"Hate’s a strong word, but it’s probably not strong enough," Cuban said of the Heat, per the Dallas Morning News' Eddie Sefko.
One word most definitely isn't enough to justify Cuban's intense dislike for Miami. He would probably need a few hundred or so to properly convey his feelings.
Not that this should come as any surprise. Cuban's distaste for the Heat, specifically Dwyane Wade, dates back nearly eight years.
In 2006, the Mavs blew a 2-0 lead in the NBA Finals against Miami, prompting Cuban to write a fierce blog post in February 2007 after Dirk Nowitzki and Wade exchanged verbal jabs.
Here's a brief excerpt from Cuban's post, along with the quote he's responding to:
”At the end of the day,” Wade said, “you’re remembered for what you did at the end. . . . I think that’s the reason — Dirk says they gave us the championship last year, but he’s the reason they lost the championship, because he wasn’t the leader that he’s supposed to be in the closing moments. That’s because of great defense by us, but also he wasn’t assertive enough as a leader’s supposed to be.”
You are an amazing player Dwayne. I love watching you shoot free throws. What you know about Dirk’s leadership skills is non existent. You don’t have a clue. Your ability to evaluate leadership skills….well you obviously have an overinflated value of your own. Did you take business classes at Marquette?
Roughly seven years later, and that's still an amusing read.
The rivalry intensified in 2011, when Dallas exacted revenge on Miami in the NBA Finals, dispatching LeBron James, Chris Bosh, Wade and friends in six games. The Mavs essentially helped shape a narrative that lodged inquiries into James' ability to win and the Big Three's legitimacy.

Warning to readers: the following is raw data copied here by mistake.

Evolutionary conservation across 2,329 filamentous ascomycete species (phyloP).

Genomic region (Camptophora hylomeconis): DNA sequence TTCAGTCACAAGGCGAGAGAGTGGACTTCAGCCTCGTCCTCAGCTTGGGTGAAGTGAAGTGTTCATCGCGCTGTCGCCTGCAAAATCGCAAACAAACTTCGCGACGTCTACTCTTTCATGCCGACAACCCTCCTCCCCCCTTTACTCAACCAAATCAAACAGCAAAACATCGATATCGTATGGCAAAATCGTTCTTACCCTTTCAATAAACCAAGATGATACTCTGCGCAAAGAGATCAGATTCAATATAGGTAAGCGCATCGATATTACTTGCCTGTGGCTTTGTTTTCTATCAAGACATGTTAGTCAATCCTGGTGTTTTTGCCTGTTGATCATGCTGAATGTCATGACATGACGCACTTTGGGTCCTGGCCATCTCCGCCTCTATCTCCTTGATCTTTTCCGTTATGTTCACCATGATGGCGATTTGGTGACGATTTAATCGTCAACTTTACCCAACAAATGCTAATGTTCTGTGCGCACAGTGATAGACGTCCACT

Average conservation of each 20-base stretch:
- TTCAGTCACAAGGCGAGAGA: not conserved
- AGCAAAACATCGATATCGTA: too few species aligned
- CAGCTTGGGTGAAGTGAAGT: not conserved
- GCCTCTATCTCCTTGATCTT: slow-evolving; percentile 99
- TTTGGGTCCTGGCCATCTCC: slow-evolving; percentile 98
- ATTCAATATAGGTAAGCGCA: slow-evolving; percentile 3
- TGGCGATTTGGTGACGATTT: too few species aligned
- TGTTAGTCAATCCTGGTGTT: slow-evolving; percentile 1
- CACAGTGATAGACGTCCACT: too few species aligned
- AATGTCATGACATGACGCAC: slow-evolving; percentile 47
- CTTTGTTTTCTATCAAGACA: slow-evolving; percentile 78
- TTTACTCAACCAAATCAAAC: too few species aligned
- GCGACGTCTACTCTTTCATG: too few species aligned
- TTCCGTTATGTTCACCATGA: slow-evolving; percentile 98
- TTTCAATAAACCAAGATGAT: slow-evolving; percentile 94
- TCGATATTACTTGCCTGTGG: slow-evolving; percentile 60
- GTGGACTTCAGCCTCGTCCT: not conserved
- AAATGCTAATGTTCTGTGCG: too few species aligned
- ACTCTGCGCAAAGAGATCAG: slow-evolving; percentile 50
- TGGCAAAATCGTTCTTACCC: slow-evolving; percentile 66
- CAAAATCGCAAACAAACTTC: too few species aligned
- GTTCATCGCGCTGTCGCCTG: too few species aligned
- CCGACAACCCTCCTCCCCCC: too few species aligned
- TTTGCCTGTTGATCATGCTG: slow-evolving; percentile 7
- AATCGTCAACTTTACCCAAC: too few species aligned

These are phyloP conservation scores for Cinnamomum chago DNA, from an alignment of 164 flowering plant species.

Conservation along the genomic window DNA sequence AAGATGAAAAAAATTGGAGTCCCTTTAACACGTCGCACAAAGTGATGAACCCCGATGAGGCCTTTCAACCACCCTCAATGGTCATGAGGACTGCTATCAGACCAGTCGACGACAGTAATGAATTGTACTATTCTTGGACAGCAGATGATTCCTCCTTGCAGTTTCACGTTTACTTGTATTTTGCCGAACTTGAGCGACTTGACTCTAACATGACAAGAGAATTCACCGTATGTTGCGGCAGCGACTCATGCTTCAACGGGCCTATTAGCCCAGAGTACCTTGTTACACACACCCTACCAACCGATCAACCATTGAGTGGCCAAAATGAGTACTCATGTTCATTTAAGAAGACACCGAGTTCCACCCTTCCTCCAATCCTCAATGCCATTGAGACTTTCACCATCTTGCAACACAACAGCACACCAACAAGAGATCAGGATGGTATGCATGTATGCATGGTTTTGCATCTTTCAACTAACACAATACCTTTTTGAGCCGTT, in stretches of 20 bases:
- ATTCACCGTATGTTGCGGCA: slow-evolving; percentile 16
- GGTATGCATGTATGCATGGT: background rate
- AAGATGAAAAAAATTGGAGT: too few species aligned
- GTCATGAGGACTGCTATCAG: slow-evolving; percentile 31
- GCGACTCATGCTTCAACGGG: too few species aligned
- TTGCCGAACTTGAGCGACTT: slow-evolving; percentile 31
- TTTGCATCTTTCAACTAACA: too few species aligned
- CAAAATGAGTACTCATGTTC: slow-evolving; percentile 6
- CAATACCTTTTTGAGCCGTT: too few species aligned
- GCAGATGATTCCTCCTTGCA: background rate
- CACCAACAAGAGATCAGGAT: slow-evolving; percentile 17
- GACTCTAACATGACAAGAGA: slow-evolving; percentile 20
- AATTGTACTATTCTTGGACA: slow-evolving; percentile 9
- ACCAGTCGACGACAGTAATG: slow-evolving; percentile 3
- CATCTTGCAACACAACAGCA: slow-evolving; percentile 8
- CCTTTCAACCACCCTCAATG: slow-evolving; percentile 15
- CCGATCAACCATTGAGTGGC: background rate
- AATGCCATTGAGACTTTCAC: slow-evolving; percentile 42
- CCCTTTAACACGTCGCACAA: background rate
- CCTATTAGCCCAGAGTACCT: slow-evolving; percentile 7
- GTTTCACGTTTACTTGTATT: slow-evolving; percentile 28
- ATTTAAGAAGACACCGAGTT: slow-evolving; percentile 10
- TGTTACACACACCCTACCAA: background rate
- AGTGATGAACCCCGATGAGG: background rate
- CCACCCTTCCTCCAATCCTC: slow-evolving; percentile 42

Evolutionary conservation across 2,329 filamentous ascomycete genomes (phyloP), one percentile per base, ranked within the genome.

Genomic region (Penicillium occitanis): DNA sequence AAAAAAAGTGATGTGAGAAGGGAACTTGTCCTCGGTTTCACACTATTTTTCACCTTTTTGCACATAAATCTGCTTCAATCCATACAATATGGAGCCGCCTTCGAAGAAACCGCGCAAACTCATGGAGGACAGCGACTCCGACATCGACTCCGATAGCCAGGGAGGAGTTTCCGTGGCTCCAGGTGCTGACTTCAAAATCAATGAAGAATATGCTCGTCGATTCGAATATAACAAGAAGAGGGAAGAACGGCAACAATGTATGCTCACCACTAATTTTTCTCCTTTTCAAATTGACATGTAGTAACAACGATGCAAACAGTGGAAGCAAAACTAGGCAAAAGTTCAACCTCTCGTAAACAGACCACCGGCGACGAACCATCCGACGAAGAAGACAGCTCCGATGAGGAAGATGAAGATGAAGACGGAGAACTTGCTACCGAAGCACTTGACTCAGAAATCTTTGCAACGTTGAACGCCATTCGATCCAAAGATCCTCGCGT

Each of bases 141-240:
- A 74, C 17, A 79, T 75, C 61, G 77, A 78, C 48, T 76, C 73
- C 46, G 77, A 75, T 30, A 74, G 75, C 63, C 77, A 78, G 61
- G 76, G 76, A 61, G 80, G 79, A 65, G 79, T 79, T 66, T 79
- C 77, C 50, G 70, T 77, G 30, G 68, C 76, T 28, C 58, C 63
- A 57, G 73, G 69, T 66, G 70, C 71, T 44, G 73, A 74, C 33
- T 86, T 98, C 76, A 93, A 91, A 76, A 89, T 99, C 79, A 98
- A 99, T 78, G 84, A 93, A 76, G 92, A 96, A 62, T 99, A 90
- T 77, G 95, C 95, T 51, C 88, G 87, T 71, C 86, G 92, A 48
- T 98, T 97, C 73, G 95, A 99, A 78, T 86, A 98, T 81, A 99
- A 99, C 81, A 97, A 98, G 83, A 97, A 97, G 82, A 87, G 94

Two championships later for the Heat, all is relatively quiet.
Both teams are headed in different directions—Dallas is attempting to make the most of Nowitzki's remaining days, while Miami is on the brink of forging a dynasty.
But to some extent, the rivalry lives on.
Everyone involved will never forget the animosity shared between these two squads, between Cuban and Wade—least of all the outspoken Cuban, who's about as forgiving as he is poor. Though the franchises are tracking toward different ceilings, the spirit of competition lives on, if only in Cuban's profound hatred for Miami.
"In life, I don't really hate much," Nowitzki told ESPN Dallas 103.3 FM's Ian Fitzsimmons and Richard Durrett of the Heat last June, per ESPN Dallas' Tim MacMahon. "I'm an easygoing guy, but that's probably about as close as it gets."
Cuban's not just closer to hating the Heat. He's already there. And he's not going anywhere until his feelings of gut-wrenching abhorrence laced with unrelenting rancor can be encapsulated in one word.
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